This summer I travelled alone for the first time in Brussels, Belgium. As I have mentioned in previous articles, I have always been resistant to the notion that, as a woman, I should not walk alone at night. This same defiance informed my refusal to listen to warnings that it was not safe for me to travel alone. While I have experienced various forms of cat calling throughout my life, it has become so normalized to me that I never personally felt threatened by it. I felt safe enough in my communities that I could ignore it and therefore never critically looked at it. Experiencing it alone in a foreign country was an entirely different experience.

While traveling I had a blog. My final post began with “Encounters I have had with creepy men since being here.” I then go on to detail numerous experiences I had walking alone, (during the day) in the city for the three days I was in Brussels. The most extreme occasion was just around the corner from my host’s apartment. I was returning from beer tasting. A group of four men were standing on the street corner talking. When I approached, one of them came up to me and began speaking to me in French, to which I responded with something along the lines of “Oh sorry, I only speak English.”

To my surprise his entire face lit up. “Ohh! English! American!” he said while coming closer to me and flipping up the collar of my leather jacket. He then grabbed my face with both of his hands and proceeded to attempt to make out with me, tongue and all.

Instinctively I started to laugh and pushed him off me. I walked away, checking over my shoulder to assure I was not followed and waved goodbye, smiling. I would not say I felt threatened. I was caught off guard, definitely. But the man was friendly and interacting with local people is my favorite part of traveling. I also have to admit that I was slightly tipsy.

When I reflected upon the encounter later however, I wondered if my reaction was appropriate. What made this man think he had the right to just grab my face like that in the middle of the street? It also caused me to reflect on all the other encounters I had listed on the blog. Falsely attributing this common female experience to Brussels itself, I began to wonder how the women that actually lived in the city dealt with it. I started observing the women I assumed to be locals and realized a key difference between them and me: they had a clear destination and focused solely on arriving at that destination. These local women did not smile at the people passing by. They ignored them. I, on the other hand, smiled at every stranger I saw on the street, essentially inviting them in. It was a valuable lesson for me on ways to preserve my own safety as a female traveling alone in a foreign country.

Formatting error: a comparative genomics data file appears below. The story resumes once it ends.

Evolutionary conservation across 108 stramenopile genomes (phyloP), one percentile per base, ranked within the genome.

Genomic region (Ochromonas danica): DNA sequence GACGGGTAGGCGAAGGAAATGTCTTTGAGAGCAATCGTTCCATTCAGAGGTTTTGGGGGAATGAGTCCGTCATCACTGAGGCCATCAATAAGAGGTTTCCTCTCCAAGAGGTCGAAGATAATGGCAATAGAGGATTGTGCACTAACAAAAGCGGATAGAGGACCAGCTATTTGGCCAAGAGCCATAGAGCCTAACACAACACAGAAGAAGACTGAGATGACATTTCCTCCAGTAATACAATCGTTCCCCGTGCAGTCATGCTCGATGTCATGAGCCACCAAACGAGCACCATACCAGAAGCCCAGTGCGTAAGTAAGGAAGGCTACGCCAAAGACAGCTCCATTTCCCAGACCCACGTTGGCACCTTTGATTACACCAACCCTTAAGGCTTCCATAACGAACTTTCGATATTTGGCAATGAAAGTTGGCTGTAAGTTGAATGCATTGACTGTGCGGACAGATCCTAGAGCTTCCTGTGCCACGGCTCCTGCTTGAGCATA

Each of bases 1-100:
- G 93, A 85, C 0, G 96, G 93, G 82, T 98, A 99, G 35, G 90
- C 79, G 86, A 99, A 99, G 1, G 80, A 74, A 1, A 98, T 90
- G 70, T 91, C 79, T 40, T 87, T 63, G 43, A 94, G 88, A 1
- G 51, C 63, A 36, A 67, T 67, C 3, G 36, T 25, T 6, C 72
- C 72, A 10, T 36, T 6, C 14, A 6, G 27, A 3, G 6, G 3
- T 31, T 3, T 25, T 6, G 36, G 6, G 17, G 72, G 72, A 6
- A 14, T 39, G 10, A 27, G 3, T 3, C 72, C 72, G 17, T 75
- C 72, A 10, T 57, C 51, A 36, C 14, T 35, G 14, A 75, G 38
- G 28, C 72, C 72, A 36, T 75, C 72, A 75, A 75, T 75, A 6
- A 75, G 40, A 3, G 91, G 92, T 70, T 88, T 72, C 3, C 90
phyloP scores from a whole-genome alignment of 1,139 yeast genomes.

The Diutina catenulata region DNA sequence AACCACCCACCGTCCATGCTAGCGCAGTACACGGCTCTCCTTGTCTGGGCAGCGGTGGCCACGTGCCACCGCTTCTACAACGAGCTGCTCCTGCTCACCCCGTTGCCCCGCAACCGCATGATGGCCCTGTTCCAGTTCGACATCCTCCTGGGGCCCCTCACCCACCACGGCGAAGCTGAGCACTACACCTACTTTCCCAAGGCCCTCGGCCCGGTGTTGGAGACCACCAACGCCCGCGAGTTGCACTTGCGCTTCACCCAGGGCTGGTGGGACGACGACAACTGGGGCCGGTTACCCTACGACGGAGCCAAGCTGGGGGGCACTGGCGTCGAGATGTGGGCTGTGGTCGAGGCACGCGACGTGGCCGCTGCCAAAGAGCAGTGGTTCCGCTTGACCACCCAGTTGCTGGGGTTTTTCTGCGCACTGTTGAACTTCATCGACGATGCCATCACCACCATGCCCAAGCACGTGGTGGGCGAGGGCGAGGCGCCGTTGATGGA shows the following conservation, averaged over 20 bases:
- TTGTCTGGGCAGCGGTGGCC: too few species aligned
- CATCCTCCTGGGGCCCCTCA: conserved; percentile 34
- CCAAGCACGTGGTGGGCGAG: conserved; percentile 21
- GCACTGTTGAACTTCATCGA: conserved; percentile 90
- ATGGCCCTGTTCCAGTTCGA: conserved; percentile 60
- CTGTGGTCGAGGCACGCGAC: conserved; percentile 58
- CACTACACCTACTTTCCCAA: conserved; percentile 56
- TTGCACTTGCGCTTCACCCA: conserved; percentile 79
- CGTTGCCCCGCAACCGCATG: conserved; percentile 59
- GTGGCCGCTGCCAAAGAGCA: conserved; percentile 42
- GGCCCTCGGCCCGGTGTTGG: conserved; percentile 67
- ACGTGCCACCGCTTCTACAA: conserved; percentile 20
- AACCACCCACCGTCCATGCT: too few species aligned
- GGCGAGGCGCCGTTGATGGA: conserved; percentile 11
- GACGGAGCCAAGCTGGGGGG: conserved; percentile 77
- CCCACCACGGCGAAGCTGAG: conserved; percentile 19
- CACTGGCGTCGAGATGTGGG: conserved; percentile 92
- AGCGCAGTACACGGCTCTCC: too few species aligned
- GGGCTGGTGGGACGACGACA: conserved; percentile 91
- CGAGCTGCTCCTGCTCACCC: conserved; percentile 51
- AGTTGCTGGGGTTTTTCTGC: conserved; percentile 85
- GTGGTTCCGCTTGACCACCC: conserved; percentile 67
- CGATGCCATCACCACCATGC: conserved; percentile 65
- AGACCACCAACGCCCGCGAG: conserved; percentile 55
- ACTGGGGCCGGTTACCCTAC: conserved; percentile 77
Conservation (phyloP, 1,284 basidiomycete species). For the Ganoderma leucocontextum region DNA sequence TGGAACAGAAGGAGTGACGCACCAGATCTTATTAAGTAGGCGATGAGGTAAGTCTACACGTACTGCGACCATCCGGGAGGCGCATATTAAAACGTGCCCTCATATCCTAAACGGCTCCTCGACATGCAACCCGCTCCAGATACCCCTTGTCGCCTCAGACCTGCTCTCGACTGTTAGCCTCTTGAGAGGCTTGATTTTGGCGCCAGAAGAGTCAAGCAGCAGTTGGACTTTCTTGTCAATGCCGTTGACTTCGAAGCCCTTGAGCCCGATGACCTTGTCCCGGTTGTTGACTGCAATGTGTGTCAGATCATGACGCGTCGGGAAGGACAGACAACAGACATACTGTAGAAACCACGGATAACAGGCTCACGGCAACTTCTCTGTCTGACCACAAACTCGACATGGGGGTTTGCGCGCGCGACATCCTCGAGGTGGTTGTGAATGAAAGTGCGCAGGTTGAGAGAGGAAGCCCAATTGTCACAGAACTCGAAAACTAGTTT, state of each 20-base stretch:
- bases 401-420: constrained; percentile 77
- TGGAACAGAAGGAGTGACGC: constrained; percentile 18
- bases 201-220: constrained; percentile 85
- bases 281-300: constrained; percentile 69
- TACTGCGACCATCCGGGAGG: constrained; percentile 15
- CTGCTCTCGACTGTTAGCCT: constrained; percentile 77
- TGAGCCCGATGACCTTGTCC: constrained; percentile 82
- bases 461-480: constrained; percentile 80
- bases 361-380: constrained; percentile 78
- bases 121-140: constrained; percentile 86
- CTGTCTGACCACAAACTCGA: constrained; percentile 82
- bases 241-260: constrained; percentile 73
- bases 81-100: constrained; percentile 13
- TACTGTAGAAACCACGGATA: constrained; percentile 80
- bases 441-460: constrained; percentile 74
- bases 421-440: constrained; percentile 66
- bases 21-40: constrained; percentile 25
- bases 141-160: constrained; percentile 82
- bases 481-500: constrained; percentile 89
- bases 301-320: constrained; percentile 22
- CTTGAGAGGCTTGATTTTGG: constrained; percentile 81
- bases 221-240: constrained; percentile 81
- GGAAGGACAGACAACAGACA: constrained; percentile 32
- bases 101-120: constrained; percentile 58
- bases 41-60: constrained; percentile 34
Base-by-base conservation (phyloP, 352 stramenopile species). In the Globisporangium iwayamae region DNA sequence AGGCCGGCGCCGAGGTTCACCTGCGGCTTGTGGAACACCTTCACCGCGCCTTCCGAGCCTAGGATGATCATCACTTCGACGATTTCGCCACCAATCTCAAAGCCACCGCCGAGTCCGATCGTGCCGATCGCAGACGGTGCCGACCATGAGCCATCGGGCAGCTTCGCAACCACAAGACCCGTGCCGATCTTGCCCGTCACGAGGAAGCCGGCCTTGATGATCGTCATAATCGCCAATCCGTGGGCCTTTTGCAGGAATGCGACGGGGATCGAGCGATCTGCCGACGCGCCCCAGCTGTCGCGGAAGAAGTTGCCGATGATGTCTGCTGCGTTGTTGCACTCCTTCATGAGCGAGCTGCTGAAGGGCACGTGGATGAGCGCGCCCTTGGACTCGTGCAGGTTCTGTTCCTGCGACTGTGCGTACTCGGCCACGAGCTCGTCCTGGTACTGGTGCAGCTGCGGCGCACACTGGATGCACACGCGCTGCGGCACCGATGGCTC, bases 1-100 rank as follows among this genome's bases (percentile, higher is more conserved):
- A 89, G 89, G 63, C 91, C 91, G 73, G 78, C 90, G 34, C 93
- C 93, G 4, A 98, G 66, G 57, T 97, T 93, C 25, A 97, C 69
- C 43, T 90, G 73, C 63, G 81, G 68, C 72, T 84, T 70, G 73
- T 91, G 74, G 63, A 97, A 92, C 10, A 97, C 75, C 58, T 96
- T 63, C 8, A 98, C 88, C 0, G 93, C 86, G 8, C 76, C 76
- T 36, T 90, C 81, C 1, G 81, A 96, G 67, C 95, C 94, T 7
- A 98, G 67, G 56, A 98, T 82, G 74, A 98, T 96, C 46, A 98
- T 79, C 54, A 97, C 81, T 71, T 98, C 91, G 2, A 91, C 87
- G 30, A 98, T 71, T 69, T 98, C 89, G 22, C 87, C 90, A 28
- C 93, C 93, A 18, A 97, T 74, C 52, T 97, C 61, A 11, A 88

But it wasn’t that simple. I mentioned earlier that my favorite part about traveling is interacting with local people. As I mentioned, the interaction I detailed above did not actually make me feel unsafe, unlike a few of the other encounters I had (one which included a middle-aged man telling me I could go back with him to ‘sleep’). I enjoy stranger interactions. I make a point to smile at people I pass by on the street. It’s part of who I am and it didn’t seem fair to me that I had to give that up.

I then thought back to the local women, and even beyond that to all the women that are considered more generally to be standoffish. I began to see that in the same way growing up in a small town had a significant impact on my tendency to be friendly to strangers on the street, their experiences growing up in a city where they are constantly being cat-called and having their safety called into question had a significant influence on their tendency to be less open to strangers. This same experience was now also teaching me to close myself off to strangers on the street while traveling alone abroad.

I saw clearly for the first time how we as women are pushed into certain behaviors by our social experiences, and then later ridiculed for those very behaviors we have adapted in response to those experiences. Women who have had to learn to stand up for themselves in the work place in order to gain respect get labeled bossy. Girls who are told that their self worth is equated with their sexual appeal are then blamed for being assaulted because they were dressed too provocatively. It’s a vicious cycle that can be seen everywhere you look.

The oppressive experiences that not just women but every historically disenfranchised group experience, robs them of the freedom to be who they are. It pushes them into certain behaviors as a response to something they cannot control. What would the women in Brussels’ street personas be if they did not have to fight daily cat calling from men? What other freedoms are we as a society taking away from people through the oppressive behaviors and language of the dominant culture? And what can we do to help break them from their chains?

 Emily Potter won’t let cat-calling stop her from traveling the globe.